MANILA — Relatives of 2 allegedly abducted activists on Wednesday asked the Supreme Court to issue a special protection order for their missing kin, encouraged by a recent Supreme Court ruling.
The families of Elizabeth “Loi” Magbanua and Alipio “Ador” Juat filed a petition for the issuance of a writ of amparo on Wednesday, asking the high court for protection from violations or threatened violations of their rights to life, liberty and security, allegedly from members of the Armed Forces of the Philippines (AFP).
Petitioners accused the AFP of being behind Magbanua’s and Juat’s disappearance. Both are labor organizers and members of Kilusang Mayo Uno (KMU) who last attended a meeting in Valenzuela on May 3.
Named as respondents are the heads of the AFP, the Department of National Defense, the National Intelligence Coordinating Agency and the Philippine Army as well as the heads of the intelligence and civil-military operations units of the AFP.
Aside from a temporary protection order, they also asked for an order to inspect the premises of Camp Aguinaldo in Quezon City and Fort Magsaysay in Nueva Ecija in the hopes of locating the two, and to compel that they “be surfaced and returned safely and immediately…”
Among the petitioners is Magbanua’s long-time partner, Rutsi Manglalan, who last heard from Magbanua that she was on her way to attend the May 3 meeting.
“Mahirap na mawala sa piling ng taong minamahal niya at hindi niya alam kung ano nang nangyayari lalo’t nasa kamay siya ng mga alam mong hindi naman magiging mabait sa kanya,” she told the media during the filing of the petition.
“Ang panawagan namin sa Supreme Court na i-grant nila yung aming writ of amparo at dine-demand namin sa Armed Forces of the Philippines na ilitaw na nila si Loi at si Ador,” she added.
While there were no information on the whereabouts of Magbanua, Juat was supposedly able to visit one of his children thrice and make some calls for the past few months since their alleged abduction.
It was during these visits and calls when he was supposedly able to confirm to her daughters that he and Magbanua were abducted by men on board two vehicles shortly after their May 3 meeting.
Magbanua was allegedly taken to a different car while he boarded another vehicle and was taken to Camp Aguinaldo.
It is unclear why Juat was allowed to visit his children and make some calls but according to his chidlren, he acted strangely and refused their suggestion not to return to Camp Aguinaldo.
In the petition before the Supreme Court, Juat’s daughter Maureen claimed his father’s rights were violated.
“His daughters were correct to presume and conclude that even if he can sometimes visit one of them, he cannot do so freely upon his will. As both Petitioner Maureen and her sister Marielle assert, their father may have the freedom of mobility as he can leave Camp Aguinaldo but he is not actually free, because if he is indeed free to go where he wants to go, he would be out of Camp Aguinaldo and organizing workers as he used to do and as what he has been doing all his life,” the petition said.
'NOVEL' ENFORCED DISAPPEARANCE
Lawyer Minerva Lopez of Gabriela Legal Services said what happened to Juat is quite new but can still be considered a form of “enforced disappearance.”
“Basically it’s the same — taking or abducting somebody extrajudicially. Ngayon the difference is before, pagdinisapp(ear) ka, most of the time, di ka na talaga mag-aappear or walang contact sa relatives or members of the family. But dito sa case na to, medyo novel dahil isa sa mga na-disappear dito ay kumokontak doon sa family,” she said.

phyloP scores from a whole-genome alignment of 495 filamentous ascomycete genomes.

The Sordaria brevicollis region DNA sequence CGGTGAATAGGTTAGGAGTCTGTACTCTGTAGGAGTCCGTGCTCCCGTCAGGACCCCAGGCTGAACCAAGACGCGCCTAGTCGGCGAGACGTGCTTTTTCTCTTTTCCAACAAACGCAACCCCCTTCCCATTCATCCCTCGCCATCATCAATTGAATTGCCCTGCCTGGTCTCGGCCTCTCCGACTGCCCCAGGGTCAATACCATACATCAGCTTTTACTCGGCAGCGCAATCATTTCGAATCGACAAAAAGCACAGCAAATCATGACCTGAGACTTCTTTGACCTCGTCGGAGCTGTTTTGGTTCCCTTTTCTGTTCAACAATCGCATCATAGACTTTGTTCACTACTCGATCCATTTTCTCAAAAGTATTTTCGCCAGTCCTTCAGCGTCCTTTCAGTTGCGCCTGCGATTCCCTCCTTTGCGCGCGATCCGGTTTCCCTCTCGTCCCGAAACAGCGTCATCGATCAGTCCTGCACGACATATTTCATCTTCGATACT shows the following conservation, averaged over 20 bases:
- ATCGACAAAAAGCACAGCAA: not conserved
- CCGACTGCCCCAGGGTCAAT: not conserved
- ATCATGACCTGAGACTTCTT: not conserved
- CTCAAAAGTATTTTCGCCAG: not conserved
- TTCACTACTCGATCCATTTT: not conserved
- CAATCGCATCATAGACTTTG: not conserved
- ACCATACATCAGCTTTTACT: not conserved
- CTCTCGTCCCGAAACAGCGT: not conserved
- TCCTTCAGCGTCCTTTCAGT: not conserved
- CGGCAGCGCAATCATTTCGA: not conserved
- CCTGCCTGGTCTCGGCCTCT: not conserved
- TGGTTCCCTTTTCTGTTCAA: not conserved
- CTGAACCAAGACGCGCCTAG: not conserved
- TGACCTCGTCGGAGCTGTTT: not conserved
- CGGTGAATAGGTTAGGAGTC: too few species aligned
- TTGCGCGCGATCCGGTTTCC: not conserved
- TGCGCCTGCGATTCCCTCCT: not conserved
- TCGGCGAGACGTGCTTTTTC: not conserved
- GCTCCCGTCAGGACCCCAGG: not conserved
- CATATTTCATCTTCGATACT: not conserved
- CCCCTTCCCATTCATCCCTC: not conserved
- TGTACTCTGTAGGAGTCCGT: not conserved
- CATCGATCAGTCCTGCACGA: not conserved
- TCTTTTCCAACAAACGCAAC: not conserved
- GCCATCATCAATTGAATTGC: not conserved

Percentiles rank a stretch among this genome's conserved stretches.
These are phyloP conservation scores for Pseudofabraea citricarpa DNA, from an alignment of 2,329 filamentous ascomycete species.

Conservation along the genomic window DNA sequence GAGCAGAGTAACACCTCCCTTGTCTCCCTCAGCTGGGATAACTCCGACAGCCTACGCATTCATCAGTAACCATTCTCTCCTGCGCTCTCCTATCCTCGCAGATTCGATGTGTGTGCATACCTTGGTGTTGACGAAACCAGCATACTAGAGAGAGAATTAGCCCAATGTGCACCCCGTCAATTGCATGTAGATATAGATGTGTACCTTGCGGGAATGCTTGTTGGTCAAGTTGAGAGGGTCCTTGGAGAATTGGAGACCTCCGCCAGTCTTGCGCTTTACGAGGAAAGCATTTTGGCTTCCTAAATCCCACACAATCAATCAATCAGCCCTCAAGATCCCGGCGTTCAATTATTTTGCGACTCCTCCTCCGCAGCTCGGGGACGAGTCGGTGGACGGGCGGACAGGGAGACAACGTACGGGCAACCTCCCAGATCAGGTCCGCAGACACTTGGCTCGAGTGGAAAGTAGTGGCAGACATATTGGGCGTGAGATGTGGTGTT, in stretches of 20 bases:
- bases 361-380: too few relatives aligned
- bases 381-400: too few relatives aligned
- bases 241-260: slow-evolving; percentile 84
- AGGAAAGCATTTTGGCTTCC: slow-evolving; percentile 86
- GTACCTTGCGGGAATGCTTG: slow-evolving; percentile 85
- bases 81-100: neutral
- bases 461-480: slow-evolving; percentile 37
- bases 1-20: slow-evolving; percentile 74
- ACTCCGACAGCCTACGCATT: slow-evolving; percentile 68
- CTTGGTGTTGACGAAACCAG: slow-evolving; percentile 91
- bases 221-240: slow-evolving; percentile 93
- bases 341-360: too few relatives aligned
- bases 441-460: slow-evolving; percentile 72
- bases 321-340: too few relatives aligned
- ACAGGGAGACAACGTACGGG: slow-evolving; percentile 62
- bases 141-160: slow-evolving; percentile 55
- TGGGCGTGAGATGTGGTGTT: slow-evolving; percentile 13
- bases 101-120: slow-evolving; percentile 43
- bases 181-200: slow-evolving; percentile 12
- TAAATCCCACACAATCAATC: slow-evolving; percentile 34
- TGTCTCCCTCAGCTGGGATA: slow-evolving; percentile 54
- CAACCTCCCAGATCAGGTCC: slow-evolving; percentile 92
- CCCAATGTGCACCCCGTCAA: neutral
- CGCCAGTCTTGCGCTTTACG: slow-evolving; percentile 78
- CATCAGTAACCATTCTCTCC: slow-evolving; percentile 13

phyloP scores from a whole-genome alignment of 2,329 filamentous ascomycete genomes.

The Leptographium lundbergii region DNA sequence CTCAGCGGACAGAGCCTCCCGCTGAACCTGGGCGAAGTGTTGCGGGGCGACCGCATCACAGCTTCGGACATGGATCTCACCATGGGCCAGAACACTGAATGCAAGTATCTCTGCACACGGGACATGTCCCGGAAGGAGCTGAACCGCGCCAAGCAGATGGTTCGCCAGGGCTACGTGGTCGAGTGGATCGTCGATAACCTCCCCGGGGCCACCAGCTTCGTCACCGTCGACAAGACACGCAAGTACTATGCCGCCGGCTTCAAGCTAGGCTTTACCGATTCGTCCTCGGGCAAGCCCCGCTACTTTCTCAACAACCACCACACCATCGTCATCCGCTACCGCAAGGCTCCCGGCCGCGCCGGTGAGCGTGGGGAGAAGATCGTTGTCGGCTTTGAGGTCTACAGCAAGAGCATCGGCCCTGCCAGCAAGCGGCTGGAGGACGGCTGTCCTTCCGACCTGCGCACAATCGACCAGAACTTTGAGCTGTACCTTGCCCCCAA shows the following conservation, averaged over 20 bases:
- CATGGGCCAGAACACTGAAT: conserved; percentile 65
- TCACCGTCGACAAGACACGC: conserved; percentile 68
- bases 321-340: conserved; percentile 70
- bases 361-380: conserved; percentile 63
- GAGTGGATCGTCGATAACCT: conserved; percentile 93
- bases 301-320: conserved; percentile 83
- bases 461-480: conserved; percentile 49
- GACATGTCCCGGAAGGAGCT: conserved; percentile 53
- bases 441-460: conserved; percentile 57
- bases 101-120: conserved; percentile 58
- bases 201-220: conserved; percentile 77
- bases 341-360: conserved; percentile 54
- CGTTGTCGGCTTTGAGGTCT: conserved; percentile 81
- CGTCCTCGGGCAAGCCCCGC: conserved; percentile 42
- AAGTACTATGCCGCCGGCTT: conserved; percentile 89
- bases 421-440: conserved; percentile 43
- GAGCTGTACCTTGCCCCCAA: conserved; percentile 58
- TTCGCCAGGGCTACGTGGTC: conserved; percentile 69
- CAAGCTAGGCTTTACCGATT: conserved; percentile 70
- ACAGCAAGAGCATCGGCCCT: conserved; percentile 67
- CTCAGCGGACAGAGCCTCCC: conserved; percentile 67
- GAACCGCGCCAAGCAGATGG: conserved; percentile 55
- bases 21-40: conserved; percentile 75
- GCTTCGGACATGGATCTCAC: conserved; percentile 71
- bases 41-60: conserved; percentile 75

“Even if may ganun, we believe that nandun siya within the definition of enforced disappearance and violated pa rin ang right to liberty because they are not actually free,” she explained.
Meanwhile, the petition claimed a clear-cut case of enforced disappearance in the case of Magbanua.
“The continued disappearance of Loi (Magbanua) is a clear and an undisputable proof that her rights to life, liberty and security was already violated the moment that she was abducted and eventually ‘disappeared’ on 03 May 2022. The fact that she remains missing up to the filing of this Petition is proof that there is a continuing violation of these immutable rights,” it said.
Petitioners, with the help of the Commission on Human Rights, visited more than 10 detention facilities but could not they either refused to give information or sign inquiry forms.
They also went to about a dozen hospitals but could not find them.
It took petitioners 4 months of searching for the two before they finally decided to seek help from the Supreme Court.
RECENT SC AMPARO RULING
But a recent SC ruling announced on Tuesday is giving them hope.
The high court announced that it affirmed a writ of amparo issued by the Court of Appeals in favor of a widow whose husband was killed in 2016, during the early days of former President Rodrigo Duterte’s war on drugs.
The widow had asked the Supreme Court to also issue a writ of amparo after several suspicious-looking men inquired about her whereabouts shortly after his husband’s death, which it considered "extra-legal."
The SC issued a temporary protection order and ordered the CA to conduct a hearing.
The CA then made the protection order permanent. It was this ruling that the high court affirmed.
For Lopez, the SC ruling is a positive development.
“Ako, personally and professionally, that’s a good signal. Tsaka sana, lalong-lalo na sa mga victims of human rights violations…Exactly the writ of amparo was promulgated to benefit the victims of human rights abuses so sana, sana pagbigyan ng court no at ma-grant, mabigyan ng privilege ng writ yung petitioners and also the aggrieved parties,” she said.
But for now, they hope that their petition would be included in the calendar for next Tuesday’s en banc session so the high court can finally consider their plea.